Understanding the distribution of bushmeat hunting effort across landscapes by testing hypotheses about human foraging

Jedediah F. Brodie, Jose M.V. Fragoso

Research output: Contribution to journalArticlepeer-review

Abstract

Mitigating the massive impacts of defaunation on natural ecosystems requires understanding and predicting hunting effort across the landscape. But such understanding has been hindered by the difficulty of assessing the movement patterns of hunters in thick forests and across complex terrain. We statistically tested hypotheses about the spatial distribution of hunting with circuit theory and structural equation models. We used a data set of >7000 known kill locations in Guyana and hunter movement models to test these methods. Comparing models with different resistance layers (i.e., different estimates of how terrain and land cover influence human movement speed) showed that rivers, on average, limited movement rather than serving as transport arteries. Moreover, far more kills occurred close to villages than in remote areas. This, combined with the lack of support for structural equation models that included latent terms for prey depletion driven by past overhunting, suggests that kill locations in this system tended to be driven by where hunters were currently foraging rather than by influences of historical harvest. These analyses are generalizable to a variety of ecosystems, species, and data types, providing a powerful way of enhancing maps and predictions of hunting effort across complex landscapes.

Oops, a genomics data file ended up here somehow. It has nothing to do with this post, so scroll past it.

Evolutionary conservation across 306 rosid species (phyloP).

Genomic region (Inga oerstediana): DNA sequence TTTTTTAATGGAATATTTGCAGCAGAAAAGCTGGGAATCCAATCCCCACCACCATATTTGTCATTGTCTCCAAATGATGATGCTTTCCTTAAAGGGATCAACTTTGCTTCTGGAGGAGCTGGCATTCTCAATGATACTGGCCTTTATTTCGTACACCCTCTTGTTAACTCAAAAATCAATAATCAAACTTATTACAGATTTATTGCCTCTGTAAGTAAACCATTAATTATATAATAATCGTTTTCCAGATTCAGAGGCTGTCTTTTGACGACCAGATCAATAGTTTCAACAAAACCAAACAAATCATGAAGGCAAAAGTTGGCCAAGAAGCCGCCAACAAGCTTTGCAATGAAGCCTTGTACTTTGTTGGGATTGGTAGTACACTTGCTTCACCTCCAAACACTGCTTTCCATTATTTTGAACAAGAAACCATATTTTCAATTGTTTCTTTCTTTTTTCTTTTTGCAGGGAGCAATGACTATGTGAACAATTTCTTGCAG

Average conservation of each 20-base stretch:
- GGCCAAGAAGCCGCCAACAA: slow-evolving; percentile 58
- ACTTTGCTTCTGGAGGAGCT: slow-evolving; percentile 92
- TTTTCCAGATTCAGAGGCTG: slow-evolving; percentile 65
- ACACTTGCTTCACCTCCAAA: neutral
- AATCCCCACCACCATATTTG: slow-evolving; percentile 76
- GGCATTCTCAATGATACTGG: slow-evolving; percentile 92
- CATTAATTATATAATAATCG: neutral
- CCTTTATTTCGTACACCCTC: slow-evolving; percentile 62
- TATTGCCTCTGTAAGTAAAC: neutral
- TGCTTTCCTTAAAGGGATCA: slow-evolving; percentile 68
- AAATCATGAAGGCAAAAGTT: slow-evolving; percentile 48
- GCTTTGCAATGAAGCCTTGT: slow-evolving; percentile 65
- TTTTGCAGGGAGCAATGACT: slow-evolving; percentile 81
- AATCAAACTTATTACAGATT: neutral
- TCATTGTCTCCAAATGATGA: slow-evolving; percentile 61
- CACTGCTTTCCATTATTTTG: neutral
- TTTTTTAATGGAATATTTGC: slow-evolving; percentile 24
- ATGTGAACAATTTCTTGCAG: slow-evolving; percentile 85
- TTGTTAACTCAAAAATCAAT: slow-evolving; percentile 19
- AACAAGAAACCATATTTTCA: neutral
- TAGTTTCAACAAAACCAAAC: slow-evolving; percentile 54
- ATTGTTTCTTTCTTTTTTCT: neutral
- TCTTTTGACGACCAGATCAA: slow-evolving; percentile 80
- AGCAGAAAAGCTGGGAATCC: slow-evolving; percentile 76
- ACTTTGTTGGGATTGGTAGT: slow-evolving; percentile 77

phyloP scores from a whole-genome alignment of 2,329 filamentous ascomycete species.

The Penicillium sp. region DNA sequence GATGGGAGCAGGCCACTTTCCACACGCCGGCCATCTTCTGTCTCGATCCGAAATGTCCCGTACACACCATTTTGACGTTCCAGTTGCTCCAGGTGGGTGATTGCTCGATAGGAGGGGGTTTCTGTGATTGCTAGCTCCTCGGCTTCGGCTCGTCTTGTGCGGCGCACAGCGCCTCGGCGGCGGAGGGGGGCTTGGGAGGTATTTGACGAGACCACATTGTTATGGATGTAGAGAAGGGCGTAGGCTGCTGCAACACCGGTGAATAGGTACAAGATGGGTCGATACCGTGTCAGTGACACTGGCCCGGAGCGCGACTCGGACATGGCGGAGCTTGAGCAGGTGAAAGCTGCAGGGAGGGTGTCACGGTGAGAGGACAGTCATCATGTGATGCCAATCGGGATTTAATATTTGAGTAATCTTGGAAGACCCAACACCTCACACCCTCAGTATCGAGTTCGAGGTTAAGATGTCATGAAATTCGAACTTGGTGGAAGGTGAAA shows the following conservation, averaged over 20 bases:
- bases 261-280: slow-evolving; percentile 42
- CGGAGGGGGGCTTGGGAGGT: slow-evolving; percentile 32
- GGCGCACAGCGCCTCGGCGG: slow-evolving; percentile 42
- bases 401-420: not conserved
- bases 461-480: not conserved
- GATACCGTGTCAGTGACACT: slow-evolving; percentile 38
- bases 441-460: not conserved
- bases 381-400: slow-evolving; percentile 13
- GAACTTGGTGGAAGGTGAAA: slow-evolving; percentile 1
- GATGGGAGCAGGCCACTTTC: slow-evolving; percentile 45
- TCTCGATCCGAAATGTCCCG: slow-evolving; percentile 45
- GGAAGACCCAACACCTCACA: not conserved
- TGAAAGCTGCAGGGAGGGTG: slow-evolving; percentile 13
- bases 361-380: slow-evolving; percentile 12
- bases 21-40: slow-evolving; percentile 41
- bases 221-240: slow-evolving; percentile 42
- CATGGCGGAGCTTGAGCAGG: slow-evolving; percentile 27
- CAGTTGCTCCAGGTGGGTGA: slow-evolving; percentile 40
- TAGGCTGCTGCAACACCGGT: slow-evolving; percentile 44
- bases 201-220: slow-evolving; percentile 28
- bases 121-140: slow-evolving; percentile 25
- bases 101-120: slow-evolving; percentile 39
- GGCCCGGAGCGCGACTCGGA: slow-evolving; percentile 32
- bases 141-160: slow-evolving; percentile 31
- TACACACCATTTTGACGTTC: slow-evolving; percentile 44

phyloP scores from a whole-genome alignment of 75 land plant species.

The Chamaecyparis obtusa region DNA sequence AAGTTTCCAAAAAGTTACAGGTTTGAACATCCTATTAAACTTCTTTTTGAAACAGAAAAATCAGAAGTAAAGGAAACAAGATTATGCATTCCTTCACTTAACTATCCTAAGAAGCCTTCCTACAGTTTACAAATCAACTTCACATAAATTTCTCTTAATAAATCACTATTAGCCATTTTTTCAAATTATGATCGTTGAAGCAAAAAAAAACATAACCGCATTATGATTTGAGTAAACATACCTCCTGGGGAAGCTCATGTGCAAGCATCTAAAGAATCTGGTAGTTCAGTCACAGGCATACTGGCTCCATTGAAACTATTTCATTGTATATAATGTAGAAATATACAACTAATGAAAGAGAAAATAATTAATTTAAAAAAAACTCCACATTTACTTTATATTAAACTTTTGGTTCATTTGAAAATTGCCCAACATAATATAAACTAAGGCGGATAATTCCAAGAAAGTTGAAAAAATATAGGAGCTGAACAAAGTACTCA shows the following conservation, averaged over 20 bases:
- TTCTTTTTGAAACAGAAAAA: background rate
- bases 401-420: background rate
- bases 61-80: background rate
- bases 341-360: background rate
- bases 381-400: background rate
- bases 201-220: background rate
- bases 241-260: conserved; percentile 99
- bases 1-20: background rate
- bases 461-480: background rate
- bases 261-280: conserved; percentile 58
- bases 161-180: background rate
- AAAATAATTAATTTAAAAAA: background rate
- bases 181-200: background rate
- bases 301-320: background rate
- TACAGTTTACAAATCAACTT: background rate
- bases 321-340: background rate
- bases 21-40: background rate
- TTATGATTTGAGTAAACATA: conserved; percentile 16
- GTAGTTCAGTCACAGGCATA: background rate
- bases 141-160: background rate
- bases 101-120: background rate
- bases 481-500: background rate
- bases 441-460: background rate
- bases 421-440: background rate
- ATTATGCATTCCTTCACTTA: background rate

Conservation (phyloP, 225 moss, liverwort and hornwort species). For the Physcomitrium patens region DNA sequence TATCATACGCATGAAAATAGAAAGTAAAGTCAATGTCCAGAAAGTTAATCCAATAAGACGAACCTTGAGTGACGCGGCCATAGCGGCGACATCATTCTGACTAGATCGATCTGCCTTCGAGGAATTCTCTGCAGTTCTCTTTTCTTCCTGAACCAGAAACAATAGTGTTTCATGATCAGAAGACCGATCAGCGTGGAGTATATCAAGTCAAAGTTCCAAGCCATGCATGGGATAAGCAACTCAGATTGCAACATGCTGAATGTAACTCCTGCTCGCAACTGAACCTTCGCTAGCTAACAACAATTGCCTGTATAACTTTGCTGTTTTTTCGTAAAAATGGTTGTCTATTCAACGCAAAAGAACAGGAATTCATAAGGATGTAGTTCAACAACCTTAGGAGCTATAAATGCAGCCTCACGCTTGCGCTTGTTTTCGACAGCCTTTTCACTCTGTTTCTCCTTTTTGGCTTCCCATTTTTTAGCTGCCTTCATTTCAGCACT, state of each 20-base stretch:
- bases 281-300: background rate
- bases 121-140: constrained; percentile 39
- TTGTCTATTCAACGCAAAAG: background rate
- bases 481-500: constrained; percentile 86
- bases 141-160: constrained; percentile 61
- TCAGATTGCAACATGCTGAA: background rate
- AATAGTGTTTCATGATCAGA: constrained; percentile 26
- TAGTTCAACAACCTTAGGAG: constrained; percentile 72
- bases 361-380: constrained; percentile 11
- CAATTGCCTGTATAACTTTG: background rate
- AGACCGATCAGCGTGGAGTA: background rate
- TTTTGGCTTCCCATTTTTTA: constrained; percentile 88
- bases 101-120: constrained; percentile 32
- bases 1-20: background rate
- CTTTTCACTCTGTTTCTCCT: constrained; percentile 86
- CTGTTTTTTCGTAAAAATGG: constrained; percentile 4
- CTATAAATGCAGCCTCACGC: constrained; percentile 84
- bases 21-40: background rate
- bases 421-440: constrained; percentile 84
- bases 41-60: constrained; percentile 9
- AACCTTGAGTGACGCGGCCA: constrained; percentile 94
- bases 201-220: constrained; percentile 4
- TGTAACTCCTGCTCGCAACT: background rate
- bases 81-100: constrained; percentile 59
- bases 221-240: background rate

Original languageEnglish
Pages (from-to)1009-1018
Number of pages10
JournalConservation Biology
Volume35
Issue number3
DOIs
StatePublished - Jun 2021

Keywords

  • cacería sustentable
  • carne silvestre
  • caza
  • community-based management
  • cosecha
  • defaunación
  • defaunation
  • harvest
  • hunting
  • manejo basado en la comunidad
  • manejo sustentable
  • spiritual sites
  • subsistence
  • subsistencia
  • sustainable hunting
  • traditional management
  • wild meat

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